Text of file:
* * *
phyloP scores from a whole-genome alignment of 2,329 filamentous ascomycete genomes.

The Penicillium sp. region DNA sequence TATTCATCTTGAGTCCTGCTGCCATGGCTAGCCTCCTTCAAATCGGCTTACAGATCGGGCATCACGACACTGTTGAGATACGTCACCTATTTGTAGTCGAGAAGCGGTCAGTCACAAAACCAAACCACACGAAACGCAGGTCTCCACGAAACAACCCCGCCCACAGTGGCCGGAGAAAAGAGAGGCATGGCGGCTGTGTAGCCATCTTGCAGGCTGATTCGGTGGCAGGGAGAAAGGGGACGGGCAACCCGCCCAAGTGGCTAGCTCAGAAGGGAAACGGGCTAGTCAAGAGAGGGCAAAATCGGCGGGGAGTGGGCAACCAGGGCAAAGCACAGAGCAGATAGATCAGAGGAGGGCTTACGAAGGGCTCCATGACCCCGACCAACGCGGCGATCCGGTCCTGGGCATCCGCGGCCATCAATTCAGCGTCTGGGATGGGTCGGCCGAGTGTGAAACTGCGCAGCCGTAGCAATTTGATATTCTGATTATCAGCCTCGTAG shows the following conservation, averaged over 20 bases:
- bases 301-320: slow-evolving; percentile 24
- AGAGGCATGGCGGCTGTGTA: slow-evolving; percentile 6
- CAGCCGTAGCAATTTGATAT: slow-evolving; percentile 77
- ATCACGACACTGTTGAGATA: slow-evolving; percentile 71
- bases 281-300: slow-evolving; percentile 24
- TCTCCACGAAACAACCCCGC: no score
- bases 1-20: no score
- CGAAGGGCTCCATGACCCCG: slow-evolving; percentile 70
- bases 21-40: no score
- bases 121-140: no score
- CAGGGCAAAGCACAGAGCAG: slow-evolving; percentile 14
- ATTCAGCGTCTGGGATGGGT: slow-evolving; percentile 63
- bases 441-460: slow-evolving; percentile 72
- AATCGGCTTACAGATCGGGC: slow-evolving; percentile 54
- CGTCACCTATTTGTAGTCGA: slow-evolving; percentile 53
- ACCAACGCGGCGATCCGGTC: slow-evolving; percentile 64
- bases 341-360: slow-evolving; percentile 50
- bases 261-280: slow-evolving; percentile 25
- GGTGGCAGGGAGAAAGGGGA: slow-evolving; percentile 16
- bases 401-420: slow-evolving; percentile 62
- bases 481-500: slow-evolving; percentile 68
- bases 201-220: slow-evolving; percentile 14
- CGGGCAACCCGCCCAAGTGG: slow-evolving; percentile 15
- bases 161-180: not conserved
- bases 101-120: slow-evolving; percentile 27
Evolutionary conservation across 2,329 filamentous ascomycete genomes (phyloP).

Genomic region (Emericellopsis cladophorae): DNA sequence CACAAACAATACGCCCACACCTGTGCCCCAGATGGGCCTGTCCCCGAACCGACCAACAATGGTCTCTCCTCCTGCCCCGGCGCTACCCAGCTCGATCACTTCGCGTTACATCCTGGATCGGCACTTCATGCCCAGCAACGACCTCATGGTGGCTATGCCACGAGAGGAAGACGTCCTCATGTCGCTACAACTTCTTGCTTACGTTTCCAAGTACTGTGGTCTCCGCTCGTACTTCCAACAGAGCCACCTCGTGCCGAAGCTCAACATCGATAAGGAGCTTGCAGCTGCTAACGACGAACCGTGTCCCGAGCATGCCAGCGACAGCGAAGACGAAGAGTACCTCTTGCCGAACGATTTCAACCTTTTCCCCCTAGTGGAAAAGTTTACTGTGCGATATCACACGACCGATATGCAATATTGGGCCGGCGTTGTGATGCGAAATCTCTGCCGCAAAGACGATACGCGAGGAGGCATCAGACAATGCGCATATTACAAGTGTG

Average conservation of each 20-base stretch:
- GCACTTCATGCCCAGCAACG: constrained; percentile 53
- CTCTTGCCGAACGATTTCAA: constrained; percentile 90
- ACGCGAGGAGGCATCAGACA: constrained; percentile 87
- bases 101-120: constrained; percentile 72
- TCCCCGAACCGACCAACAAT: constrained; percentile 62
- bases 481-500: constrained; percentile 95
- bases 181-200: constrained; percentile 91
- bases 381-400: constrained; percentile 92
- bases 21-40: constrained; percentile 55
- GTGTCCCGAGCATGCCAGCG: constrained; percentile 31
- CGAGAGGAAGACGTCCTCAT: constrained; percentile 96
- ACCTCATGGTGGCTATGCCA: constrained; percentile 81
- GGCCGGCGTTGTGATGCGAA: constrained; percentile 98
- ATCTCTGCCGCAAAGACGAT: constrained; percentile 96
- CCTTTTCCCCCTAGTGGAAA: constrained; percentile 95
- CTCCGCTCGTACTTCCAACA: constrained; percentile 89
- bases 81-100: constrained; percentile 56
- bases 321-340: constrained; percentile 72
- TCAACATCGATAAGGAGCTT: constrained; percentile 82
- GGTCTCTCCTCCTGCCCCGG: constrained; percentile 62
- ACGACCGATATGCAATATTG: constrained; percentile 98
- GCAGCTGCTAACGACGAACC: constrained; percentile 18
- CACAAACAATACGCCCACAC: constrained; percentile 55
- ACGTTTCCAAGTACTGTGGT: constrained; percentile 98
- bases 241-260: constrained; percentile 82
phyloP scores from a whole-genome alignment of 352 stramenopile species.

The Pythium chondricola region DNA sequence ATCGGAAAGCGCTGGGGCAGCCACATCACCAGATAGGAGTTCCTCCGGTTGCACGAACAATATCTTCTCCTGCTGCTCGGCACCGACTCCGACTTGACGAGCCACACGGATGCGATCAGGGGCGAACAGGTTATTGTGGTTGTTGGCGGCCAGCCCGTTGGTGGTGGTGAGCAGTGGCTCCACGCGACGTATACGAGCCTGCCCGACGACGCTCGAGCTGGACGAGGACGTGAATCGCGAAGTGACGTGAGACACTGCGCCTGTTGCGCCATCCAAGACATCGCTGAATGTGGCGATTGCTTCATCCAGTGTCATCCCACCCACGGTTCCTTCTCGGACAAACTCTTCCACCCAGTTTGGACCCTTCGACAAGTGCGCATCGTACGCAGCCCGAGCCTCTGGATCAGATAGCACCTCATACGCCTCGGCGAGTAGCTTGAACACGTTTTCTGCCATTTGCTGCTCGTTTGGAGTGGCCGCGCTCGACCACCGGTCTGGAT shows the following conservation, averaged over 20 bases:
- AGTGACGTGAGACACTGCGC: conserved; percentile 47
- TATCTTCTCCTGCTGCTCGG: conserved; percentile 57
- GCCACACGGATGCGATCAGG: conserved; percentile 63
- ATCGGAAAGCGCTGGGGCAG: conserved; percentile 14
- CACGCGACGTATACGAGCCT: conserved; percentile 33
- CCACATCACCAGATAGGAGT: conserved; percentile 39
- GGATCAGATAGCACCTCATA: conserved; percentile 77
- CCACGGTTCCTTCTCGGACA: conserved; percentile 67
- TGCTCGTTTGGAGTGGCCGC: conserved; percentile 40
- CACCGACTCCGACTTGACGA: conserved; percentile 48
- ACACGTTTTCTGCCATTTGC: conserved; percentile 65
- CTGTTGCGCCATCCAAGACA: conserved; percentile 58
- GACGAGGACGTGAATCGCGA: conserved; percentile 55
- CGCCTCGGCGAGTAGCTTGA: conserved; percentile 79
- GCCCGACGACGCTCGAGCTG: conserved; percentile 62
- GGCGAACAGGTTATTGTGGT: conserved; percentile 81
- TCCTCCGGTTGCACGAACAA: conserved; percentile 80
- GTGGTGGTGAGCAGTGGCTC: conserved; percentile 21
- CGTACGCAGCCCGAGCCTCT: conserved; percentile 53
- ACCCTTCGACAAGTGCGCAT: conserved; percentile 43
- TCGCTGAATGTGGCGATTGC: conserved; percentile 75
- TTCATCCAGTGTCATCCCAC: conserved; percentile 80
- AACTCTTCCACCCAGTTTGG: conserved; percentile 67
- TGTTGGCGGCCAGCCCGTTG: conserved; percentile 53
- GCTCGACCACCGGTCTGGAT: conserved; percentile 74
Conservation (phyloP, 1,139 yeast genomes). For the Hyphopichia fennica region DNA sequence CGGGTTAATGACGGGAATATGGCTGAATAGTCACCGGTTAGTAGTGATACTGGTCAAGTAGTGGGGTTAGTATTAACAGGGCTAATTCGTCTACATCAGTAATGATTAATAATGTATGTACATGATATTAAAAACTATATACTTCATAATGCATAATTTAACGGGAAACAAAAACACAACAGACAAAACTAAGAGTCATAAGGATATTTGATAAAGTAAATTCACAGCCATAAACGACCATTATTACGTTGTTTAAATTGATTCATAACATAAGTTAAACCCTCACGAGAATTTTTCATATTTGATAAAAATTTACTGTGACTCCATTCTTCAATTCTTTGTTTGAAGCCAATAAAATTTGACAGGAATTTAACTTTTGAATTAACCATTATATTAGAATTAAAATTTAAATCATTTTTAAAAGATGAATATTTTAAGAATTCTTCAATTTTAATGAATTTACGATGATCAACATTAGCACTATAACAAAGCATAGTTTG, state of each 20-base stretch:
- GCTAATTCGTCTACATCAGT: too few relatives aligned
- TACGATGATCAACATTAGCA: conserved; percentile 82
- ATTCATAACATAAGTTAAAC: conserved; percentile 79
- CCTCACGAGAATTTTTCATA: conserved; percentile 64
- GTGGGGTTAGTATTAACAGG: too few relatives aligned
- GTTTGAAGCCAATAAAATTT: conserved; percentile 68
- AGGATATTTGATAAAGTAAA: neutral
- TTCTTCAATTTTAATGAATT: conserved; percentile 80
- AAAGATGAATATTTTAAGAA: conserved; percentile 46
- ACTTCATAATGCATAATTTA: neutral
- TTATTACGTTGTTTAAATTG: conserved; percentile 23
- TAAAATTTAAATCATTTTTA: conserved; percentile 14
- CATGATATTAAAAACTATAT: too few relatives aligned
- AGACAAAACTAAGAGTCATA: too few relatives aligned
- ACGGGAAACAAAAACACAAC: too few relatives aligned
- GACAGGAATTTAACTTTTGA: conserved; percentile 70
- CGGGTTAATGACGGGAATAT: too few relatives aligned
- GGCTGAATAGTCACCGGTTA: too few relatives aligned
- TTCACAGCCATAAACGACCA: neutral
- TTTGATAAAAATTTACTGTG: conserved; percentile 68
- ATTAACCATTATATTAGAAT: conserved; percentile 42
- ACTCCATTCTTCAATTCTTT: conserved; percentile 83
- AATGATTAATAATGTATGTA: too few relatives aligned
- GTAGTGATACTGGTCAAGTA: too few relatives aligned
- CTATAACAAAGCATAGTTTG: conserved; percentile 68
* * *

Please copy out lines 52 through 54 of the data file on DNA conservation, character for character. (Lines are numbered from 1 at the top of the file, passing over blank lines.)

- GCAGCTGCTAACGACGAACC: constrained; percentile 18
- CACAAACAATACGCCCACAC: constrained; percentile 55
- ACGTTTCCAAGTACTGTGGT: constrained; percentile 98